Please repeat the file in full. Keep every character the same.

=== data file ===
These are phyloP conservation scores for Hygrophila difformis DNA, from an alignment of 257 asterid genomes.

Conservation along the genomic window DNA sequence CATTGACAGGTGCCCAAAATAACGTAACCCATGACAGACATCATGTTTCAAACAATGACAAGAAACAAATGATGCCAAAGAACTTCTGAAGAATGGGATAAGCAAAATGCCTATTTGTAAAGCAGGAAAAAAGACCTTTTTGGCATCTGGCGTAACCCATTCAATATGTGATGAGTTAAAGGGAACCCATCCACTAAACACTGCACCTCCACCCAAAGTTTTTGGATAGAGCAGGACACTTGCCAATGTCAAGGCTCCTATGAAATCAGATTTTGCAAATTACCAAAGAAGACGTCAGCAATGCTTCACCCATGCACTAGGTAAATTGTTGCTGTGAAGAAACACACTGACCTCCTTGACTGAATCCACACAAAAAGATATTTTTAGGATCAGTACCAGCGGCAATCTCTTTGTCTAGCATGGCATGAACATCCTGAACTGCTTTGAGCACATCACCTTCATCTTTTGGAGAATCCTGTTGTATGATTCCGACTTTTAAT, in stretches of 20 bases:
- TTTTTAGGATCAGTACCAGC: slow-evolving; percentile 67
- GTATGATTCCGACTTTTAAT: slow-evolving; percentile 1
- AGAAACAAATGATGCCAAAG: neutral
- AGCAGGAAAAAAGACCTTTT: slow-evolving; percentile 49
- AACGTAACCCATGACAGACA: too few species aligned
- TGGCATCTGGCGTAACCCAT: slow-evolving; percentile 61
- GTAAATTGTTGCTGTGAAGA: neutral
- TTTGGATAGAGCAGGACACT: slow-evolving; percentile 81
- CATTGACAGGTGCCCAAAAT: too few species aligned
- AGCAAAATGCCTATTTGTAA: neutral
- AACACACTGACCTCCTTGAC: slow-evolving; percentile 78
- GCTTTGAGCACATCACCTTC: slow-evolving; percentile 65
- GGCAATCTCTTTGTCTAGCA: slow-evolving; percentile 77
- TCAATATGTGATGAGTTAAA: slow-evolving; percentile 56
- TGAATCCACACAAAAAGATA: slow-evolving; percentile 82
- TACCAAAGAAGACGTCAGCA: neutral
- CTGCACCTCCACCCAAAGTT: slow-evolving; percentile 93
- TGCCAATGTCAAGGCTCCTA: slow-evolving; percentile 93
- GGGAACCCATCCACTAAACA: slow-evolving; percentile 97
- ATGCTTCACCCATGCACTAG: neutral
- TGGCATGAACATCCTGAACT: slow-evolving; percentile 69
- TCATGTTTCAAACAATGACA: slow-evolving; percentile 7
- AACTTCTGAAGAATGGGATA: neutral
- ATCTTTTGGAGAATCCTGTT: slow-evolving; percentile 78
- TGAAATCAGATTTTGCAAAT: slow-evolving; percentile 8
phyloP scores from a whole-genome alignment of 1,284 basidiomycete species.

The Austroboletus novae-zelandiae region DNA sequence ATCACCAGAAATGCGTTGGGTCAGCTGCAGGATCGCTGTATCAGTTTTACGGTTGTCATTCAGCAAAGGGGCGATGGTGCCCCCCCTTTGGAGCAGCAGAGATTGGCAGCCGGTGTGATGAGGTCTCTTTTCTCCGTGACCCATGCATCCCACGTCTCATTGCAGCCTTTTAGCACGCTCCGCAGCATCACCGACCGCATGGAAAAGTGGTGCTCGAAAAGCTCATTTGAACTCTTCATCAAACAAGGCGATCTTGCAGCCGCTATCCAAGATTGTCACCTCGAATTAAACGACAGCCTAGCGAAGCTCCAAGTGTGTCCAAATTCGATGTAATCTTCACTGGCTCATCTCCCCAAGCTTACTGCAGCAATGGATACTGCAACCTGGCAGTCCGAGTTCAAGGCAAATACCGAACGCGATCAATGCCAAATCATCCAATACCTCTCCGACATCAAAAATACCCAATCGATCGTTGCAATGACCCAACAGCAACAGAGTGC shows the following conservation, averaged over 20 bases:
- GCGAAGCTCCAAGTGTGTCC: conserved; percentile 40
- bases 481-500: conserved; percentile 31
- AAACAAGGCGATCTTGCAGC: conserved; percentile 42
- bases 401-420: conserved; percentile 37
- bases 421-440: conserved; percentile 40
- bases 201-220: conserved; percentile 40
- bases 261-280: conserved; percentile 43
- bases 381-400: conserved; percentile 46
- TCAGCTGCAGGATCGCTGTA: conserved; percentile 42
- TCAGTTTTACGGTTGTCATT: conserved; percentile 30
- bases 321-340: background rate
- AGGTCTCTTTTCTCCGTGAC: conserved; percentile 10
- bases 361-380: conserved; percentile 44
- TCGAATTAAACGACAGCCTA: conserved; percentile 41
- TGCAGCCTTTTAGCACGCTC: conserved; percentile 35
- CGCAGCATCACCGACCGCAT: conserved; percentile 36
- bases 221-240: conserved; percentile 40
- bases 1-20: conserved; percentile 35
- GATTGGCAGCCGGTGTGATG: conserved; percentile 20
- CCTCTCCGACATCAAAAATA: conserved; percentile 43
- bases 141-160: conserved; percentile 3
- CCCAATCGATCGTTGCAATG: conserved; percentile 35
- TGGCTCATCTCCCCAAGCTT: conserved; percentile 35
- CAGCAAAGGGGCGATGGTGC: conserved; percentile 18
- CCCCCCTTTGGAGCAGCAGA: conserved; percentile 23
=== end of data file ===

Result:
These are phyloP conservation scores for Hygrophila difformis DNA, from an alignment of 257 asterid genomes.

Conservation along the genomic window DNA sequence CATTGACAGGTGCCCAAAATAACGTAACCCATGACAGACATCATGTTTCAAACAATGACAAGAAACAAATGATGCCAAAGAACTTCTGAAGAATGGGATAAGCAAAATGCCTATTTGTAAAGCAGGAAAAAAGACCTTTTTGGCATCTGGCGTAACCCATTCAATATGTGATGAGTTAAAGGGAACCCATCCACTAAACACTGCACCTCCACCCAAAGTTTTTGGATAGAGCAGGACACTTGCCAATGTCAAGGCTCCTATGAAATCAGATTTTGCAAATTACCAAAGAAGACGTCAGCAATGCTTCACCCATGCACTAGGTAAATTGTTGCTGTGAAGAAACACACTGACCTCCTTGACTGAATCCACACAAAAAGATATTTTTAGGATCAGTACCAGCGGCAATCTCTTTGTCTAGCATGGCATGAACATCCTGAACTGCTTTGAGCACATCACCTTCATCTTTTGGAGAATCCTGTTGTATGATTCCGACTTTTAAT, in stretches of 20 bases:
- TTTTTAGGATCAGTACCAGC: slow-evolving; percentile 67
- GTATGATTCCGACTTTTAAT: slow-evolving; percentile 1
- AGAAACAAATGATGCCAAAG: neutral
- AGCAGGAAAAAAGACCTTTT: slow-evolving; percentile 49
- AACGTAACCCATGACAGACA: too few species aligned
- TGGCATCTGGCGTAACCCAT: slow-evolving; percentile 61
- GTAAATTGTTGCTGTGAAGA: neutral
- TTTGGATAGAGCAGGACACT: slow-evolving; percentile 81
- CATTGACAGGTGCCCAAAAT: too few species aligned
- AGCAAAATGCCTATTTGTAA: neutral
- AACACACTGACCTCCTTGAC: slow-evolving; percentile 78
- GCTTTGAGCACATCACCTTC: slow-evolving; percentile 65
- GGCAATCTCTTTGTCTAGCA: slow-evolving; percentile 77
- TCAATATGTGATGAGTTAAA: slow-evolving; percentile 56
- TGAATCCACACAAAAAGATA: slow-evolving; percentile 82
- TACCAAAGAAGACGTCAGCA: neutral
- CTGCACCTCCACCCAAAGTT: slow-evolving; percentile 93
- TGCCAATGTCAAGGCTCCTA: slow-evolving; percentile 93
- GGGAACCCATCCACTAAACA: slow-evolving; percentile 97
- ATGCTTCACCCATGCACTAG: neutral
- TGGCATGAACATCCTGAACT: slow-evolving; percentile 69
- TCATGTTTCAAACAATGACA: slow-evolving; percentile 7
- AACTTCTGAAGAATGGGATA: neutral
- ATCTTTTGGAGAATCCTGTT: slow-evolving; percentile 78
- TGAAATCAGATTTTGCAAAT: slow-evolving; percentile 8
phyloP scores from a whole-genome alignment of 1,284 basidiomycete species.

The Austroboletus novae-zelandiae region DNA sequence ATCACCAGAAATGCGTTGGGTCAGCTGCAGGATCGCTGTATCAGTTTTACGGTTGTCATTCAGCAAAGGGGCGATGGTGCCCCCCCTTTGGAGCAGCAGAGATTGGCAGCCGGTGTGATGAGGTCTCTTTTCTCCGTGACCCATGCATCCCACGTCTCATTGCAGCCTTTTAGCACGCTCCGCAGCATCACCGACCGCATGGAAAAGTGGTGCTCGAAAAGCTCATTTGAACTCTTCATCAAACAAGGCGATCTTGCAGCCGCTATCCAAGATTGTCACCTCGAATTAAACGACAGCCTAGCGAAGCTCCAAGTGTGTCCAAATTCGATGTAATCTTCACTGGCTCATCTCCCCAAGCTTACTGCAGCAATGGATACTGCAACCTGGCAGTCCGAGTTCAAGGCAAATACCGAACGCGATCAATGCCAAATCATCCAATACCTCTCCGACATCAAAAATACCCAATCGATCGTTGCAATGACCCAACAGCAACAGAGTGC shows the following conservation, averaged over 20 bases:
- GCGAAGCTCCAAGTGTGTCC: conserved; percentile 40
- bases 481-500: conserved; percentile 31
- AAACAAGGCGATCTTGCAGC: conserved; percentile 42
- bases 401-420: conserved; percentile 37
- bases 421-440: conserved; percentile 40
- bases 201-220: conserved; percentile 40
- bases 261-280: conserved; percentile 43
- bases 381-400: conserved; percentile 46
- TCAGCTGCAGGATCGCTGTA: conserved; percentile 42
- TCAGTTTTACGGTTGTCATT: conserved; percentile 30
- bases 321-340: background rate
- AGGTCTCTTTTCTCCGTGAC: conserved; percentile 10
- bases 361-380: conserved; percentile 44
- TCGAATTAAACGACAGCCTA: conserved; percentile 41
- TGCAGCCTTTTAGCACGCTC: conserved; percentile 35
- CGCAGCATCACCGACCGCAT: conserved; percentile 36
- bases 221-240: conserved; percentile 40
- bases 1-20: conserved; percentile 35
- GATTGGCAGCCGGTGTGATG: conserved; percentile 20
- CCTCTCCGACATCAAAAATA: conserved; percentile 43
- bases 141-160: conserved; percentile 3
- CCCAATCGATCGTTGCAATG: conserved; percentile 35
- TGGCTCATCTCCCCAAGCTT: conserved; percentile 35
- CAGCAAAGGGGCGATGGTGC: conserved; percentile 18
- CCCCCCTTTGGAGCAGCAGA: conserved; percentile 23